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Cummins Cranks Up Additive Opportunities

May 11, 2021
Cummins finalizing first metal, 3D-printed production part using binder jet technology

There is no such thing as a silver bullet in manufacturing. No single production technology or methodology has the ability to efficiently or cost-effectively conquer every challenge. Instead, manufacturers need to best match the tools at their disposal to the challenges at hand.

For proponents of additive manufacturing, the key has often been ensuring that the maturing technology is regularly in the mix. After all, with the right applications, it is difficult to beat the benefits the technology adds to the equation. 

Fortunately, when companies make strategic investments in additive, including understanding where it can make a difference, efforts can quickly pay dividends.

Case in point

Cummins Inc. is finalizing its first production part using binder jet technology, marking a significant milestone in the Columbus, IN-based company’s additive manufacturing and Industry 4.0 journey.

The part, now moving through Cummins’ production part approval process (PPAP) for formal approval, is a Cummins Emission Solutions (CES) lance tip adapter used in high horsepower engines. A critical emissions component in Cummins engines, the lance tip adapter atomizes and injects diesel exhaust fluid into the engine exhaust stream to reduce the amount of nitrogen oxides (NOx) emitted from Cummins’ engine systems.

“This is incredibly exciting, as it signifies yet another significant milestone in our 3D and additive manufacturing roadmap,” said Tim Millwood, vice president of global manufacturing. “We’re on the cusp of being able to leverage a broad range of additive technologies to print the parts we need, using the right technology and at lower costs and increased speeds.”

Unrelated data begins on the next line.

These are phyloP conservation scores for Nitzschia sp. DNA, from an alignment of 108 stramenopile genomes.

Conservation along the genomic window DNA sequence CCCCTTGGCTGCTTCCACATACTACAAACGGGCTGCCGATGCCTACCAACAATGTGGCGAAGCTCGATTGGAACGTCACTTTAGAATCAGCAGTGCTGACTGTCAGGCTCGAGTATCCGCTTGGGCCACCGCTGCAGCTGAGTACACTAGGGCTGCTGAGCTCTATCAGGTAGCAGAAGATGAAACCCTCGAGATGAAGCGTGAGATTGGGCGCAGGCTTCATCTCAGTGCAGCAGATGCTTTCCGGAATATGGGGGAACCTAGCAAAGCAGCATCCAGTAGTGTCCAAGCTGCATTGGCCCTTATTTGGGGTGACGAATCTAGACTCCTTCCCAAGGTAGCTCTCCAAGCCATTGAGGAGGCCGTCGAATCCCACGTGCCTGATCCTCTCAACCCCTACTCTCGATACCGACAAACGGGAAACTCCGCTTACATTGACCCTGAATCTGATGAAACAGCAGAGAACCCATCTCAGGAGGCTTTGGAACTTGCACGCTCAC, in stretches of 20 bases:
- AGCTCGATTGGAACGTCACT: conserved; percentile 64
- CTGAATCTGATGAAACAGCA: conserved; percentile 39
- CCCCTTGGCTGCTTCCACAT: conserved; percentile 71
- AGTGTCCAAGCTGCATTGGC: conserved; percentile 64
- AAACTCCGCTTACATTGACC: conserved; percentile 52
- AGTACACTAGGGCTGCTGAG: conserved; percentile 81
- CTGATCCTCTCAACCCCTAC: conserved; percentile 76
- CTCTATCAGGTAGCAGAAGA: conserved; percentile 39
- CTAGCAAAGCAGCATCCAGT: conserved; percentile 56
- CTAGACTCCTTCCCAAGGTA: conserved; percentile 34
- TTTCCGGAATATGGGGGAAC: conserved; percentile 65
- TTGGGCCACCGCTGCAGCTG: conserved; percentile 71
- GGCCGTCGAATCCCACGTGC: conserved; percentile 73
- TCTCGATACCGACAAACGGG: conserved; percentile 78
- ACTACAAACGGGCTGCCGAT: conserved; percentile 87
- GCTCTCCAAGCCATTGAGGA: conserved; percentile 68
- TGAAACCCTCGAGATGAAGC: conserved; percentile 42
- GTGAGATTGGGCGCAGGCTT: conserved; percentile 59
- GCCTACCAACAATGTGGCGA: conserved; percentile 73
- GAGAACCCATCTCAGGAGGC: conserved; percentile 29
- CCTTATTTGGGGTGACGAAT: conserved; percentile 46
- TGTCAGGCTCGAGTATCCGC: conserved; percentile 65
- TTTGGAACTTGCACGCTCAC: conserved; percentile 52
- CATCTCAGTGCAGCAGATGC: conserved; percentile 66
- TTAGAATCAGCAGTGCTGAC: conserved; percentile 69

Producing this part through additive manufacturing provides several additional benefits, including a lighter-weight design, improved geometry for fluid and air flow, and the elimination of the added complexity of cross-drillings. The company hopes to have final approval of the part and to start official production later this year.

Commitment Paying Off

In April 2019, Cummins announced its investment in binder jet technology, where a print head moves across a bed of powdered metal and selectively deposits a liquid binding agent in the shape of the part cross section, bonding these areas together to form a solid part one layer at a time.

Depending on the complexity of the part, the technology can print 60 to 100 times faster than other laser-based printing processes, allowing high-volume production with this technology. And, unlike traditional machining, the binder jet printer can take nearly 100% of the leftover powder from the printed part, recirculate it through the system and reuse it in the production of other parts.

Jacob Brunsberg, binder jet product line leader with GE Additive tells IndustryWeek, the key to getting more additive components into vehicles rests with the belief that binder jet is now a viable manufacturing technology to differentiate products while meeting cost, quality, and scale.  “This includes the belief from organizations and the broader industry will allow designers to fully embrace binder jet with the confidence that their designs have a path to production - at scale and cost,” he says.  “This is the reason why we are partnering with industry leaders to ensure mutual alignment to production needs for high volume automotive production.  The announcement from Cummins is the first such proof point and milestone that will hopefully start to propel the path forward more rapidly.”